Each WRF realization was run twice: considering static concentrations of CO2, CH4, and N2O GHG, fixed to their values in 2005 (the by-default option in WRF; CTE experiments), and considering their evolution, their annual estimated values, along the simulated periods as it was included in the driving global datasets (VAR experiments).
The analysis first deals with the temporal trends of TAS over both historical and scenario periods: differences between the VAR and CTE experiments, and between these and their driving global datasets (ERA and GCM). The temporal trends were computed as the linear trends of the yearly-mean series of TAS at either annual or seasonal scales (winter: December to February, DJF, averages; summer: June to August, JJA, averages). The daily maximum and minimum TAS (Tx and Tn, respectively) series were also yearly or seasonally averaged and included in the analysis. The linear trends were computed using the Theil–Sen estimator, a non-parametric method that defines the slope as the median among all possible lines through pairs of points. This approach is less sensitive to outliers than the classic least-squares method and is more accurate in case of non-normal data. Trend significance was estimated applying the standard Mann–Kendall trend test. Statistical significance of trend differences (i.e., between datasets) was equally estimated but using the difference time series (i.e., series of TAS, Tx or Tn differences between datasets). This method reduces noise levels by subtracting the variability common to both datasets being faced47. In all cases, we imposed the threshold p < 0.1.
Second, the analysis deals with climate change regional impacts on TAS, Tx and Tn, as depicted by the VAR and CTE experiments under 1.5 °C global warming above pre-industrial levels. For that, following the common procedure6, change patterns were constructed by subtracting the averaged values of TAS, Tx and Tn over the 30-year future period centered in the year Y when global mean temperature rises 1.5 °C higher than in the pre-industrial era, and their averages over the recent past period 1971–2000. To define Y, we considered the 30-year running mean series of global mean TAS retrieved from the RCP8.5-forced GCM simulation used to feed WRF and looked for an increment of 1.04 °C compared to the record corresponding to the average of the period 1971–2000. Until this base period, 1971–2000, the pre-industrial warming (since the record corresponding to the average of the period 1881–1910) had been 0.46 °C according to the observations6; that is why we looked for an increment of 1.04 °C since 1971–2000. Applying this methodology, Y was found to be 2025. Thus the future period considered here to construct the change patterns of TAS, Tx and Tn was 2011–2040. Statistical significance of the signals appearing in the change patterns and the patterns of differences in the change signals (i.e., between datasets) was accounted for by applying a two-tailed t-test. Again, we imposed the threshold p < 0.1.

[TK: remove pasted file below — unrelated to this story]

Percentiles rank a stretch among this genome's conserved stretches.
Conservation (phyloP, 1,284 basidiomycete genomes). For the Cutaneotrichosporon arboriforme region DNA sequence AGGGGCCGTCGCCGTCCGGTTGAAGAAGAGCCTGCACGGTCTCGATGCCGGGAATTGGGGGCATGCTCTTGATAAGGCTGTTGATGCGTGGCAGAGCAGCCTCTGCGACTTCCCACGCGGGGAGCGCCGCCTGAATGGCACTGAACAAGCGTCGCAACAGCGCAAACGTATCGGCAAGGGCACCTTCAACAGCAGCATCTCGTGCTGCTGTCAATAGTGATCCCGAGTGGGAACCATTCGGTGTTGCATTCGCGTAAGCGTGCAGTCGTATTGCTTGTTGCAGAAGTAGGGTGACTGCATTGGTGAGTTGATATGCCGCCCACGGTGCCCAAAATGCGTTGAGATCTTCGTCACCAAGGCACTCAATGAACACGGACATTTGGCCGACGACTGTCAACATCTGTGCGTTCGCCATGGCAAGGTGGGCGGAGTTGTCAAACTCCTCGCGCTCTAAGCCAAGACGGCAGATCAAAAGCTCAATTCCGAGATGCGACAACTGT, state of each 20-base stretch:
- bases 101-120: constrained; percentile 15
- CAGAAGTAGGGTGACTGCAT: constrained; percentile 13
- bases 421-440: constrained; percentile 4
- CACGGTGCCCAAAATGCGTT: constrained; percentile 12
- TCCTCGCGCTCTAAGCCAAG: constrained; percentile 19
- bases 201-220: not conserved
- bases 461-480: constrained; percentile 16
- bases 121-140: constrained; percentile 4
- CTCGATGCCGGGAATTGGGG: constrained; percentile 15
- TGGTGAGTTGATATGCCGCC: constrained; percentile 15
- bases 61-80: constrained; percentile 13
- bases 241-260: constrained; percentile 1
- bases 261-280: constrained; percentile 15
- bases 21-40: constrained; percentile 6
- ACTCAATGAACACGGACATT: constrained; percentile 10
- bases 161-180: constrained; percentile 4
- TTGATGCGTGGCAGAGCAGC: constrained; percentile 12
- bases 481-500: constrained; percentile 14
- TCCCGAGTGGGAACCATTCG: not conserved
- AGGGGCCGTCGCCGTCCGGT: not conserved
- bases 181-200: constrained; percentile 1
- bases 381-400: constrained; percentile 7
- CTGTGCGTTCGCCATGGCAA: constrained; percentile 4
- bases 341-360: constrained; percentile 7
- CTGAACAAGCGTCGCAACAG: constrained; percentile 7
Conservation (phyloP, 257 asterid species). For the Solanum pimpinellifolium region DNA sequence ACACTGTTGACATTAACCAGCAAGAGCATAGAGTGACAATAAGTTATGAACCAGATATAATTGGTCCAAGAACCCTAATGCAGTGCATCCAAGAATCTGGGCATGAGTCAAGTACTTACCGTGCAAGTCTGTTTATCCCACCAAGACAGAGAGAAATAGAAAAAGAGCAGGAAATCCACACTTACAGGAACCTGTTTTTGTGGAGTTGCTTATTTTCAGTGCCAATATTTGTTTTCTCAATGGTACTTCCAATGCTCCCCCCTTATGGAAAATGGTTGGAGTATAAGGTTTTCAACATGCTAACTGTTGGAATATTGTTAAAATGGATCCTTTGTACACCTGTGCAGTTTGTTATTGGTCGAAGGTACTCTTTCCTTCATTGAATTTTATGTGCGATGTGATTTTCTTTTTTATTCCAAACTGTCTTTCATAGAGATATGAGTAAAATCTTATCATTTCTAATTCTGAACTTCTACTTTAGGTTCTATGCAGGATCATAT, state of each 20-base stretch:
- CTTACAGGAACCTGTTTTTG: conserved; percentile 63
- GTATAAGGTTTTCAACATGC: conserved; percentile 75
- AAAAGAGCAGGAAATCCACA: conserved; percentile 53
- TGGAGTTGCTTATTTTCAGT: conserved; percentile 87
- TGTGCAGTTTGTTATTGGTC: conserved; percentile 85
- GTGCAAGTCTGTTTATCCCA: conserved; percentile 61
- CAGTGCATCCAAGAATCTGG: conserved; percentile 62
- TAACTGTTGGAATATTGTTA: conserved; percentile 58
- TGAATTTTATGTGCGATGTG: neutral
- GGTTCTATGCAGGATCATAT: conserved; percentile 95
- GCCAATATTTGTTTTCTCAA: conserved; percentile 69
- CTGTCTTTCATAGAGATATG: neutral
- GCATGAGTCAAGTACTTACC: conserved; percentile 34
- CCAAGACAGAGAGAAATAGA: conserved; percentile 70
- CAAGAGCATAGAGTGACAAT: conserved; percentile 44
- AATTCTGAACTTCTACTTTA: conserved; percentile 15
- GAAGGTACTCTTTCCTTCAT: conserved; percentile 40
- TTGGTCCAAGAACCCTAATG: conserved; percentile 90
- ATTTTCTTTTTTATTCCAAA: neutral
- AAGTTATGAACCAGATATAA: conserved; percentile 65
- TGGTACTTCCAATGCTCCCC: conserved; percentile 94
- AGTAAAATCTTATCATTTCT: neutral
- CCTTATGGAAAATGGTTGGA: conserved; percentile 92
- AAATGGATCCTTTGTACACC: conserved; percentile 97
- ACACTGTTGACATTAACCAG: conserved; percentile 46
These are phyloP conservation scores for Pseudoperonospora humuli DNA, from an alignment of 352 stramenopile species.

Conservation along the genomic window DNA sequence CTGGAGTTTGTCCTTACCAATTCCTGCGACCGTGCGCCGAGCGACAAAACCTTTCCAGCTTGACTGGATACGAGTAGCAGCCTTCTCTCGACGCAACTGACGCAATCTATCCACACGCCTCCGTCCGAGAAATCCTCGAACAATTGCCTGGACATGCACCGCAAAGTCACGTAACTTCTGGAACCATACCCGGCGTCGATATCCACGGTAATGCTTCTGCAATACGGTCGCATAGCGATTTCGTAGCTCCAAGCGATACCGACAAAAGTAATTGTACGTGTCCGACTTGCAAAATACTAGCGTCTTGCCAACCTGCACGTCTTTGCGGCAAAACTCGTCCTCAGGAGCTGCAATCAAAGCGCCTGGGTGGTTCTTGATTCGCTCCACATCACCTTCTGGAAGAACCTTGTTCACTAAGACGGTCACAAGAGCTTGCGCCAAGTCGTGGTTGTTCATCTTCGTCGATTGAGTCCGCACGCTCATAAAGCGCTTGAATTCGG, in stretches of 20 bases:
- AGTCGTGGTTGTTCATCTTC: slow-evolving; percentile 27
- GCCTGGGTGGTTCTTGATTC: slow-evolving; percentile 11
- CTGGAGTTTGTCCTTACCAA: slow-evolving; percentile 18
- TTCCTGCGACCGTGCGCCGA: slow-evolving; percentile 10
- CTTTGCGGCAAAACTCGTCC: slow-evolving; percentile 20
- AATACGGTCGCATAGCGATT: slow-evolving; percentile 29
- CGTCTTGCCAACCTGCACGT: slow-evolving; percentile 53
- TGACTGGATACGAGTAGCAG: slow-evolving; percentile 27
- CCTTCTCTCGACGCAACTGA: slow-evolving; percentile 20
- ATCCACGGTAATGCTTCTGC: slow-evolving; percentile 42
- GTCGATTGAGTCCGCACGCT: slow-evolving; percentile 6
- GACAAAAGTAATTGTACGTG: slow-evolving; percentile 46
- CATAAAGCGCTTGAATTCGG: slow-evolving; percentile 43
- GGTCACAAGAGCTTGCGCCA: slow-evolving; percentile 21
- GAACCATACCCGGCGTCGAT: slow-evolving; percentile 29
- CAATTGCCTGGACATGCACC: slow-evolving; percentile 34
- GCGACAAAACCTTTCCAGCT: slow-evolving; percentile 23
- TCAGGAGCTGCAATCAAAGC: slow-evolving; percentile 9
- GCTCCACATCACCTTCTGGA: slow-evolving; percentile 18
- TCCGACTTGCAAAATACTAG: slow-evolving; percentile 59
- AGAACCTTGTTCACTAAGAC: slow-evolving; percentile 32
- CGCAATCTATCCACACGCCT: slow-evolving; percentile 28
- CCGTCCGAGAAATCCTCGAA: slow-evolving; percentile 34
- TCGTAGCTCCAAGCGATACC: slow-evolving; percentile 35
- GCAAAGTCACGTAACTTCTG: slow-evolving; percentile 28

To compare the signals retrieved from the WRF experiments and from their driving global datasets at the grid point level, the former were bilinearly spatially interpolated to the respective global grids.
All datasets used in this study are publicly available. GCM and ERA data can be retrieved from the websites of the Climate and Environmental Retrieval and Archive (https://www.dkrz.de/daten-en/cera) and the European Center for Medium Range Weather Forecast (https://www.ecmwf.int/en/forecasts/datasets/reanalysis-datasets/era-20c, respectively. On behalf of reproducibility, the WRF runs used in this work are available for research purposes by contacting the corresponding author. In any case, the open source WRF code is freely available from https://www.mmm.ucar.edu/weather-research-and-forecasting-model (we used the version 3.6.1), and the WRF namelists as used here are provided in the Supplementary Tables 1 and 2, thus guaranteeing full reproducibility of our experiments. The codes used for the data processing and analysis are based on open source software: the Climate Data Operators (CDO version 1.6.3, functions: remapbil, daymean, daymax, daymin, yearmean, seasmean, and diff) available from https://code.mpimet.mpg.de/projects/cdo/, and the R Project for Statistical Computing (R version 3.2.1, functions: t.test and mannKen, the latter from the R package WQ version 0.4.7) available from https://www.r-project.org/. All codes are as well available from the corresponding author upon request.
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This study was funded by the Spanish government and the Fondo Europeo de Desarrollo Regional (FEDER) through the project REPAIR (CGL2014-59677-R). S.J. acknowledges the Portuguese Foundation for Science and Technology (FCT) for its support through the FCT Investigator Programme 2015 (IF/01142/2015). M.T. was supported by the Spanish Juan de la Cierva Programme (IJCI-2015-26953). Special thanks to Samuel Somot for the helpful discussions on this study.
The authors declare no competing interests.
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Jerez, S., López-Romero, J.M., Turco, M. et al. Impact of evolving greenhouse gas forcing on the warming signal in regional climate model experiments. Nat Commun 9, 1304 (2018) doi:10.1038/s41467-018-03527-y